Community Engagement Strategies to Overcome Gaps in Self-Identified Demographics

For decades, researchers have documented how nonresponses in demographic surveys can skew community engagement data. Learn more about how nonresponses from critical demographics limit the ability to document representation, and how PublicInput can help you directly address this issue in your community engagement efforts. 

Research Summary

Research shows that nonresponse (not answering a demographic survey question) is potentially higher for various demographics. For example, rates of nonresponse are reported to be higher for…

    • Females
    • Individuals with lower education
    • Self-Employed 
    • Homeowners 
    • Those with lower social status
    • Age 65 and older 
    • African Americans

In fact, during an internal review of data gathering within the PublicInput platform, we discovered that 60% of respondents skipped optional demographic questions. 

In order to further understand this challenge, researchers Maichou Lor, Barbara J. Bowers, Anna Krupp, and Nora Jacobson conducted another study. Their purpose? To identify whether motivation to complete demographic survey questions increased when respondents were provided a meaningful verbal explanation as to why the demographic questions were important. 

The Participants

The respondents recruited for this study were chosen based on their demographics. Low income, low educated, or racial/ethnic minority individuals were recruited from specific neighborhoods. Out of these respondents, most were African American with a lower income. There was an even divide between female and male respondents.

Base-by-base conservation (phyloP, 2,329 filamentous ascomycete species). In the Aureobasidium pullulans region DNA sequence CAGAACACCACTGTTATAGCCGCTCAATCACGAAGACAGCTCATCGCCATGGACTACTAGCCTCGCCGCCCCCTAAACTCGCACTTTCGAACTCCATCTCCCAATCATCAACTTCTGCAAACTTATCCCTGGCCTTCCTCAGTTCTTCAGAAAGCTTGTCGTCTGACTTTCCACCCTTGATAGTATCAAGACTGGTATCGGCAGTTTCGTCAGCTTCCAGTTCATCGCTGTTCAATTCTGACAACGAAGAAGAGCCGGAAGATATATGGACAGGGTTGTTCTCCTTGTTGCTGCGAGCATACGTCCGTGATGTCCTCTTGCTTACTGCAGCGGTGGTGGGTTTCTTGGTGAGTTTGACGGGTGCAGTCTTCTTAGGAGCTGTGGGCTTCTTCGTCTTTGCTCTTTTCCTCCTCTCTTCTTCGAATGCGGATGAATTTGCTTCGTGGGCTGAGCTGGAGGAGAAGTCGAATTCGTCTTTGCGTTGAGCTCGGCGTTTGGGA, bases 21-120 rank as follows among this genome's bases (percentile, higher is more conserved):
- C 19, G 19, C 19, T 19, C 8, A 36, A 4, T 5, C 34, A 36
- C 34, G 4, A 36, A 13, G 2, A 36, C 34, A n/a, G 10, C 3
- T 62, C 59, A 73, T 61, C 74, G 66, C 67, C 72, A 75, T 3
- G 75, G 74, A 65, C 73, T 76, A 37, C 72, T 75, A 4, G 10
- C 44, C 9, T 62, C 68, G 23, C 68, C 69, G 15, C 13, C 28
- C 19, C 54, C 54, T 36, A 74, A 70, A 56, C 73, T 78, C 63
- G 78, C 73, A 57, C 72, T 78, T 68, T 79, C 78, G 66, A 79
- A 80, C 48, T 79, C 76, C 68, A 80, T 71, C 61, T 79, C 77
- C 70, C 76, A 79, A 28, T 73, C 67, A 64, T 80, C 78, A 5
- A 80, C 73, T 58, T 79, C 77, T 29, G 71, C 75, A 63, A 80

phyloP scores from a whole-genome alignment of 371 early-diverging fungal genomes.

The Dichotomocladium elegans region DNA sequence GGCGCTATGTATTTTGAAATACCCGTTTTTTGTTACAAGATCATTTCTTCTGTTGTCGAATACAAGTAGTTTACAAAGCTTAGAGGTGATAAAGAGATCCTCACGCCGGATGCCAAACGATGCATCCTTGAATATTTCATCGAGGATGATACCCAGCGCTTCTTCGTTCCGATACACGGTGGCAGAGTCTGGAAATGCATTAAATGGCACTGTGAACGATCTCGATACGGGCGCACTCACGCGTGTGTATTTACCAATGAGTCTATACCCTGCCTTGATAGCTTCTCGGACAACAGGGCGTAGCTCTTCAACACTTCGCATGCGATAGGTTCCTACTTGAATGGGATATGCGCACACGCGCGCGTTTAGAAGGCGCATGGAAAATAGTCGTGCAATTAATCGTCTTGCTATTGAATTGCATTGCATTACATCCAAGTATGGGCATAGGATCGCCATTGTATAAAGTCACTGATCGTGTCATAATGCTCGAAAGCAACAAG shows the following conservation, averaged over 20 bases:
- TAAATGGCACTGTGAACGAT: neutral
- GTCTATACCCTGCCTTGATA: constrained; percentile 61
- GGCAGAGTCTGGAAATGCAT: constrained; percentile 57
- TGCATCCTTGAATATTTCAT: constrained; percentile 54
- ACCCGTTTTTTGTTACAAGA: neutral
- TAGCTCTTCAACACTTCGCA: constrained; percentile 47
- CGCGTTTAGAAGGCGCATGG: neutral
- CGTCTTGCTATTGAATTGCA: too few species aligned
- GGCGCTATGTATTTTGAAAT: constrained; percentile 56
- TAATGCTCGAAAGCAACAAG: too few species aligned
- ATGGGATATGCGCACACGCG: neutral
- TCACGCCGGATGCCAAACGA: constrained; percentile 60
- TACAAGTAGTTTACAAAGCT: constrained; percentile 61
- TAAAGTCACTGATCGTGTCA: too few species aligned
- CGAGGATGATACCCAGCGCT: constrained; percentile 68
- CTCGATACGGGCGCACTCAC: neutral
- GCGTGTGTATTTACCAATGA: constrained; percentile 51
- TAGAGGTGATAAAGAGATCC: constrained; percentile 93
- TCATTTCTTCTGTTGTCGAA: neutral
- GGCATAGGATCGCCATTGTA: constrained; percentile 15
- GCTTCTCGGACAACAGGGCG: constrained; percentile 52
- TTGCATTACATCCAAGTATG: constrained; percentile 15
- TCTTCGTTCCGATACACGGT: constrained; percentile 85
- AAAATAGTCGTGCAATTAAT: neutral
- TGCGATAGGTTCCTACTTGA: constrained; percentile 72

After the results were tallied, research showed that…

    • 5.6% indicated a range of intentional non-response to questions regarding their age
      7.4% indicated a range of intentional non-response regarding their gender 
    • 18.5% indicated a range of intentional non-response regarding their race
    • 35.1% indicated a range of intentional non-response regarding their income 

The Conclusion

While there were small to moderate improvements in response rates across all questions, 20% of respondents still intentionally did not respond to the question of personal income after being educated on the basis of the question. The results support that providing an explanation of the purpose of demographic questions does increase responsiveness overall, and that adding an explanation for demographic questions should be considered a Best Practice for demographic surveys.